Nine people rescued in two days after capsizes in the River Dart.

Lifeboats News Release

Both RNLI Dart lifeboats responded to urgent calls in force 4 to 6 winds when nine people found themselves in the water.

Dart Harbour brought the sunken yacht to Sharpham Quay

Dart Harbour/Sam Walker

Dart Harbour brought the sunken yacht to Sharpham Quay
On Saturday 4 July a couple in their fifties were unable to climb back into their open Canadian canoe when it capsized off Blackness Point on the river Dart. on the river Dart. Two RIBs from Dart Harbour were already on the river and reached them first. They took them onboard and ferried them and the canoe to the Dittisham pontoon. The crew of the D class lifeboat checked their vital signs there and helped to keep them warm and out of the strong wind until the Dartmouth Coastguard volunteers arrived. The Coastguards supplied them with warm towels and transferred them back by road to Totnes. The following day a group of paddleboarders raised the alarm by phoning the Coastguard when they saw an 18ft. day-sailer raise its sails and almost at once capsize. All seven on board were thrown into the water. Four swam to the muddy shore opposite Sharpham Quay and the other three pulled themselves into the small inflatable tender which was still attached to the practically submerged stern of the yacht. The wind was gusting to 35knots from the west as the two Dart lifeboats responded to the call, gaining additional information as they passed the paddleboarders on their way. The RNLI Atlantic 75 lifeboat, B795, is taking part in a two year trial to establish the suitability of placing a B class at the Dart station. The B class took the three sheltering in the tender onboard and the D class inflatable lifeboat was able to reach the very muddy bank and to take the remaining four back to the B class lifeboat. The larger lifeboat, with ten on board, made its way upstream to Sharpham Quay where the casualties were handed over to the care of the Dartmouth Coastguard S & R volunteers who returned them by road to Totnes. A RIB from Dart harbour slowly pulled the yacht, with only four inches of its stern showing above the water, to Sharpham Quay. There they were joined by the Dart Harbour barge, Hercules, with a crane and pump on board. Strops were guided under the yacht and she was gently lifted from the water.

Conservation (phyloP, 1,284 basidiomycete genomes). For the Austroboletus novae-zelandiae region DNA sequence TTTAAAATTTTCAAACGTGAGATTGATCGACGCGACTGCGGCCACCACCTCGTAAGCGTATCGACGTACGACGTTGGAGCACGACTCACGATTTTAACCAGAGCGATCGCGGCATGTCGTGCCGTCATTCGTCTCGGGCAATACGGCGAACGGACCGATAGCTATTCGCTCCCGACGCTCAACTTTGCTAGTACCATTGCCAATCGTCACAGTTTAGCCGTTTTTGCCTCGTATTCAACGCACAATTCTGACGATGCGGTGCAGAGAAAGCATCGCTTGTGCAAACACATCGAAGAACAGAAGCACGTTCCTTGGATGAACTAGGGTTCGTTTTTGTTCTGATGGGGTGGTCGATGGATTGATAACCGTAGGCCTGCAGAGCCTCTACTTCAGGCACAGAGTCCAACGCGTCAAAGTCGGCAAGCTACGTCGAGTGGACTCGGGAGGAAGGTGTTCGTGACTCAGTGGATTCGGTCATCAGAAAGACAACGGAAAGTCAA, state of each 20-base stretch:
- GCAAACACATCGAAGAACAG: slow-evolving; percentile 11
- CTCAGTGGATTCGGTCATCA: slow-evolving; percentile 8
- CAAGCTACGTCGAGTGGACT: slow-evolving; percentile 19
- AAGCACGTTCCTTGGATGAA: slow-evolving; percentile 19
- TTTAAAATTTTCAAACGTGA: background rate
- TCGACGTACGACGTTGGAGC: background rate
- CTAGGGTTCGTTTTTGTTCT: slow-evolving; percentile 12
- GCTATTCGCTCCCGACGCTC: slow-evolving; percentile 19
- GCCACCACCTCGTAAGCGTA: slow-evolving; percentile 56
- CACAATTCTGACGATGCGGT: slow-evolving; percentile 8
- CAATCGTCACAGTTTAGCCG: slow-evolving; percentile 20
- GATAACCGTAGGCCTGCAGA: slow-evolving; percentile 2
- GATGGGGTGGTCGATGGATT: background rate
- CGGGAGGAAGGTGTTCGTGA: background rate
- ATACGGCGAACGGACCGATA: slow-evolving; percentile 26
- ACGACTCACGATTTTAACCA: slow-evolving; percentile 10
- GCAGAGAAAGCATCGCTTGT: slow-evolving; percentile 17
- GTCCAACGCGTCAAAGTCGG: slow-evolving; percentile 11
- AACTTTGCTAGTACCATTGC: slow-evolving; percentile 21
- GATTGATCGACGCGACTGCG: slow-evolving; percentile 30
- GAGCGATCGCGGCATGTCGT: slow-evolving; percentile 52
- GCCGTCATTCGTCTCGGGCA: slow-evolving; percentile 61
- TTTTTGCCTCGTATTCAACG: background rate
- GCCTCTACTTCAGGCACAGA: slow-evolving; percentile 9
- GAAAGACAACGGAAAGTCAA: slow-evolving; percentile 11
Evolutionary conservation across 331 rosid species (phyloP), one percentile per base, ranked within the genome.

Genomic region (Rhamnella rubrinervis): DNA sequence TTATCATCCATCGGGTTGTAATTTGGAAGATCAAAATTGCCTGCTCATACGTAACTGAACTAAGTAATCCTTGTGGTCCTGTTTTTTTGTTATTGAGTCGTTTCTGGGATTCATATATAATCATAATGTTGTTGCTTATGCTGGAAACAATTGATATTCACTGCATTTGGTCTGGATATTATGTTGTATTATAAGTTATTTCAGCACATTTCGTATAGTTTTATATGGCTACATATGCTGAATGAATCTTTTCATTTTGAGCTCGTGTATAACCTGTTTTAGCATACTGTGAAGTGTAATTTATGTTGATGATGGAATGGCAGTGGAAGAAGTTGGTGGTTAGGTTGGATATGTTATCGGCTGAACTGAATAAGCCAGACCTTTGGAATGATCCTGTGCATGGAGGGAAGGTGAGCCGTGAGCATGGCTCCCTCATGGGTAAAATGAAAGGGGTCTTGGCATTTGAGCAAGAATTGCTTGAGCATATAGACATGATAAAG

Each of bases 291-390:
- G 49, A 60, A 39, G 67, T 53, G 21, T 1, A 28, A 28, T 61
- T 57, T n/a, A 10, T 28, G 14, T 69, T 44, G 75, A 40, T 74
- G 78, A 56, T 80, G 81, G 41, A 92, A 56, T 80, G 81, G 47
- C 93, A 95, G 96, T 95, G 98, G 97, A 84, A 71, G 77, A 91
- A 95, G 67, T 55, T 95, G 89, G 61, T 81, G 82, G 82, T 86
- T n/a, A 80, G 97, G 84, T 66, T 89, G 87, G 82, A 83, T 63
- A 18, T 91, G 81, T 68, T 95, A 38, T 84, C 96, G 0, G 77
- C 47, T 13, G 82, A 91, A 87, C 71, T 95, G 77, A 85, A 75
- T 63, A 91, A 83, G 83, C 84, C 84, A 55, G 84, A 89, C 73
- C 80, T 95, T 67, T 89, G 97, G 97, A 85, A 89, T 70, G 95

Dart Harbour/Sam Walker

Dart Harbour/Sam Walker

The yacht was lifted by a Dart Harbour crane
Both RNLI Dart lifeboats on their way to a report of seven people in the water

RNLI/Dr John Fenton

Both RNLI Dart lifeboats on their way to a report of seven people in the water

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The RNLI charity saves lives at sea. Its volunteers provide a 24-hour search and rescue service around the United Kingdom and Republic of Ireland coasts. The RNLI operates over 238 lifeboat stations in the UK and Ireland and, in a normal year, more than 240 lifeguard units on beaches around the UK and Channel Islands. The RNLI is independent of Coastguard and government and depends on voluntary donations and legacies to maintain its rescue service. Since the RNLI was founded in 1824, its lifeboat crews and lifeguards have saved over 142,700 lives.

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